NEAR WEST SIDE — In an effort to cut costs, bell schedules at 82 CPS schools are expected to change for the 2015-2016 school year — with some schools shifting schedules by as much as 45 minutes to an hour.
At the affected high schools, start times will shift to 9 a.m. and affected elementary schools, for the most part, will shift to an earlier start time of 7:30 or 7:45 a.m. The change is part of a "district-wide streamlining of transportation services that is expected to save CPS $13.5 million next year," CPS said in a statement Thursday.
As DNAinfo previously reported, the district also plans to cut at least 280 bus stops throughout the city, but they were not releasing a list of consolidated stops until "later this summer."
DNAinfo originally reported the late start times two weeks ago, but CPS would not release a full list of impacted schools until Thursday.
Here it is (story continues below):
“Every dollar we save by staggering school bell times and streamlining transportation services next school year is one more dollar we don’t have to cut from our classrooms,” CPS CEO Forrest Claypool said in a statement. “No matter how grave our financial challenges are, we are committed to our students’ learning and their safety."
The list of schools affected by the changes has grown by five schools since the new bell times were announced. Originally, the district said 60 high schools and 17 elementary schools would have new bell times. Thursday's list includes 62 high schools 20 elementaries.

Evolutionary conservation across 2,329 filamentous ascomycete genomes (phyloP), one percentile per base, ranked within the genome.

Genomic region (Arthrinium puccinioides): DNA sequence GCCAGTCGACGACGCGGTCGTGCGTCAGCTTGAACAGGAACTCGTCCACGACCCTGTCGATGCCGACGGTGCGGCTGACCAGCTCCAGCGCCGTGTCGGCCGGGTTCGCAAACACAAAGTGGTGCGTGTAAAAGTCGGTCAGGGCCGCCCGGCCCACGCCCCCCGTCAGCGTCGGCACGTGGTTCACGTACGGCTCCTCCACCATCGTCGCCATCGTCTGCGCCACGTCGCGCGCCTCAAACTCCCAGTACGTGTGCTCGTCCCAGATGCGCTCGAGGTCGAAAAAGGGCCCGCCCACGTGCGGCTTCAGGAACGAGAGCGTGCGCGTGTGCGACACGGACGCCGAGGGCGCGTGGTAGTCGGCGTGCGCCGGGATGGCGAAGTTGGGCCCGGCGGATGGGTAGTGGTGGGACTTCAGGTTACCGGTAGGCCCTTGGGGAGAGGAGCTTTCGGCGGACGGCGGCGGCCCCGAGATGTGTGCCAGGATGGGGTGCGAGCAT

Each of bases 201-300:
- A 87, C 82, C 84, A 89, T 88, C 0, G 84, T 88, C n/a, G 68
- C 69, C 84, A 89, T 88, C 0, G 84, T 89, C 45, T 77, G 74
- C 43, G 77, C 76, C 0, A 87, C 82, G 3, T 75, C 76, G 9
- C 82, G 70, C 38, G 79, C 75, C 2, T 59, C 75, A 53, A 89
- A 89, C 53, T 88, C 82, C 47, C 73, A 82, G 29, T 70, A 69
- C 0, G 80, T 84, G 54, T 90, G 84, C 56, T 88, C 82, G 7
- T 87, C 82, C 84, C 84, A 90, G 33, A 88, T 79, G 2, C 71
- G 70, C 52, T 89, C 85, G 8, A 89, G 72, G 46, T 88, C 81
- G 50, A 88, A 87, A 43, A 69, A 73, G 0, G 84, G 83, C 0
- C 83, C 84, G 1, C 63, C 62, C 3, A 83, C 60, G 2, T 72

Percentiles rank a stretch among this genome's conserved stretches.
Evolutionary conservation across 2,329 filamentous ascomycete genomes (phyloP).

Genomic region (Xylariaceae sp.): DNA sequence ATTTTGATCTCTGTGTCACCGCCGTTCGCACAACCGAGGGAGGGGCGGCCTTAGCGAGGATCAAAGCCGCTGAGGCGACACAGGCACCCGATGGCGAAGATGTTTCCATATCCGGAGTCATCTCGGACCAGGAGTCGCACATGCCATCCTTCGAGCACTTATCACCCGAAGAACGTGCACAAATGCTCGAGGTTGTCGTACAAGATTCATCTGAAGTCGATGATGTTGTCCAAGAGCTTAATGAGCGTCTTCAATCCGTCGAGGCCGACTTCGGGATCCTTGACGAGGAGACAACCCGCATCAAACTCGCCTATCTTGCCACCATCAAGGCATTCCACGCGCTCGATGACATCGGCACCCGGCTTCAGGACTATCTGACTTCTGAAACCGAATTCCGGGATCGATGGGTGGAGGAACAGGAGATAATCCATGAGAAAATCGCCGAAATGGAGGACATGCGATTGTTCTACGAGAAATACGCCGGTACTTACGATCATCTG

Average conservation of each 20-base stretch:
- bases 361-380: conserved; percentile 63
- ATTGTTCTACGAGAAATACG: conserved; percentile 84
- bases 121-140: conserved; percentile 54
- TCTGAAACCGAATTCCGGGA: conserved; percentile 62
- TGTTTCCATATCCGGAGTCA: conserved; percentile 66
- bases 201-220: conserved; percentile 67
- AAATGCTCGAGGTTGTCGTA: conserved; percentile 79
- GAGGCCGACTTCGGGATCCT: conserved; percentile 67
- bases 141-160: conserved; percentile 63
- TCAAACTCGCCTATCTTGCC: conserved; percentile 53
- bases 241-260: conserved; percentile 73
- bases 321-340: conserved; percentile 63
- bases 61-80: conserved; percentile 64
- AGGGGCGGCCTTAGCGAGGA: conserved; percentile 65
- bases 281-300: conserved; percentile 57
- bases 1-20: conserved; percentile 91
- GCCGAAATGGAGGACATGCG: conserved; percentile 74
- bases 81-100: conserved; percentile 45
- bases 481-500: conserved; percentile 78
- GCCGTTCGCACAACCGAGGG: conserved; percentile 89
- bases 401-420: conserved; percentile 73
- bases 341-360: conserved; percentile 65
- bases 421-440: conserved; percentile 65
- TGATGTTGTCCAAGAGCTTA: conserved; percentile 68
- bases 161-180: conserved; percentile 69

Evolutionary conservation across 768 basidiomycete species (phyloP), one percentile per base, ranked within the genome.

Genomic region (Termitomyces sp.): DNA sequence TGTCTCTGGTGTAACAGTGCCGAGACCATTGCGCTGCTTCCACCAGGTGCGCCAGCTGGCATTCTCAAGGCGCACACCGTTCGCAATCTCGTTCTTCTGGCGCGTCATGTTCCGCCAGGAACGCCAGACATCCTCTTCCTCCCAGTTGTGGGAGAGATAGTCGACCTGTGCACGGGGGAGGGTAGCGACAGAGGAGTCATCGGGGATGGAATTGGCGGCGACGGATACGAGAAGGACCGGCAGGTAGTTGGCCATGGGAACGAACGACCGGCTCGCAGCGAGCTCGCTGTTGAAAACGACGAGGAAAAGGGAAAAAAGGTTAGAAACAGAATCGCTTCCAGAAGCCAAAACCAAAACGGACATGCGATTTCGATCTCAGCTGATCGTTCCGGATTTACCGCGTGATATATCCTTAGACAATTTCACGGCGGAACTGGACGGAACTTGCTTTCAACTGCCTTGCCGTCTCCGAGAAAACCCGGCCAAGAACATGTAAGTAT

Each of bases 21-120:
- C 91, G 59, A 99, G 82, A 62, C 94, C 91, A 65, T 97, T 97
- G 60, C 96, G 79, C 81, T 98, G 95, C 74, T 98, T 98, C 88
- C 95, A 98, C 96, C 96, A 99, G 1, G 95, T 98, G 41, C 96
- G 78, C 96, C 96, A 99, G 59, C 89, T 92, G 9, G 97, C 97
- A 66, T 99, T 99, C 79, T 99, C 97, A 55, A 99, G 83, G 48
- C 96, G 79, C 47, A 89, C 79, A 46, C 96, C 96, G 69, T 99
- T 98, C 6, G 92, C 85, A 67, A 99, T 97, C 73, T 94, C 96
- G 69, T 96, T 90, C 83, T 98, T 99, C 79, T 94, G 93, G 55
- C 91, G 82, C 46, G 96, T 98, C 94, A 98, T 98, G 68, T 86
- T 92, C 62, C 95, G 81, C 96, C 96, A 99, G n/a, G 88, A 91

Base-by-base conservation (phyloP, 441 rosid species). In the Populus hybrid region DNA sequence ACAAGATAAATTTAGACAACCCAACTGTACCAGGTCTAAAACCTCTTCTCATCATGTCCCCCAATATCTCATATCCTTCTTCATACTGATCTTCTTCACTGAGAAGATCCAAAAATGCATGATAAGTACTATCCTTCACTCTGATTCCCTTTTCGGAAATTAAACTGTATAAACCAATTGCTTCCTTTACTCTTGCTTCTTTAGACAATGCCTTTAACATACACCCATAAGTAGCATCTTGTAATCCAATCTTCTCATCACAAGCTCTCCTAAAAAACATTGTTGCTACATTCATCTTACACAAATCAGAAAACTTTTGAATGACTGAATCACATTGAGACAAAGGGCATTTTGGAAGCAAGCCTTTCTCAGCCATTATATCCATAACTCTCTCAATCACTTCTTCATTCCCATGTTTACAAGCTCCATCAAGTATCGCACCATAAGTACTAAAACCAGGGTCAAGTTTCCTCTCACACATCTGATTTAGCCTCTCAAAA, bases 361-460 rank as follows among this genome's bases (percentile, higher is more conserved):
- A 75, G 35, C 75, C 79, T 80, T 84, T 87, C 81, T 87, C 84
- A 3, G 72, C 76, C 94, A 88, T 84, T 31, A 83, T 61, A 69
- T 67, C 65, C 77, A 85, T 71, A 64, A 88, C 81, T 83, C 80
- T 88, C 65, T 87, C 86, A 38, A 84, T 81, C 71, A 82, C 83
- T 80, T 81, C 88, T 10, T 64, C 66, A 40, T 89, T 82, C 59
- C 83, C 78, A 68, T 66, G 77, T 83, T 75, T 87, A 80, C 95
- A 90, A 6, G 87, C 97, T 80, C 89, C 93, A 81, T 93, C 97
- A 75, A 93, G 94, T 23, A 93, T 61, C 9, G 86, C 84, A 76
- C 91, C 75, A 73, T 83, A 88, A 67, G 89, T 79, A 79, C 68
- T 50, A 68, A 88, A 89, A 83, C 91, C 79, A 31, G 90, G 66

Stephanie Lulay discusses the implications for parents of CPS kids:
The projected cost savings have also grown. As recently as last week the district said the savings would be just $9.2 million.
Officials on Thursday did not say why the number of schools had increased or why the savings estimates had increased by nearly 50 percent.
Some parents and students have opposed the new times.
At Stone Academy in Edgewater, parents complained that the new 7:30 a.m. start was dangerous for kids who had to take the bus much earlier and also bad for students who wouldn't get enough sleep.
"This is so stupid, especially moving the younger kids to the earlier start times," Wintre Keller, who has a daughter going into first grade at Stone, told DNAinfo Chicago. "They are growing and need to sleep."
Payton High School students started a petition opposing the change, saying the 9 a.m start will require them to take public transit during more congested rush-hour commute times.
In the past, CPS buses have picked up magnet and selective-enrollment students at 450 stops — stops located at their neighborhood schools — across the city. But this fall, CPS plans to consolidate the number of bus stops to 180.
According to a statement, "the plan to shift bus arrival times resulted from an analysis that revealed that CPS’ transportation costs far outpace those at other large, urban districts."
At an LSC meeting at Andrew Jackson Language Academy last week, Martin Ellinger, CPS manager of student transportation routing, said the district is working to ensure the security of students and to make sure no children have to cross gang lines or other unsafe areas.
The eliminated bus routes will force some kids to walk up to 1.5 miles to their nearest stop, the district said.
"While some students are going to have to go a little bit further, most won't have to go that much further," Ellinger said.
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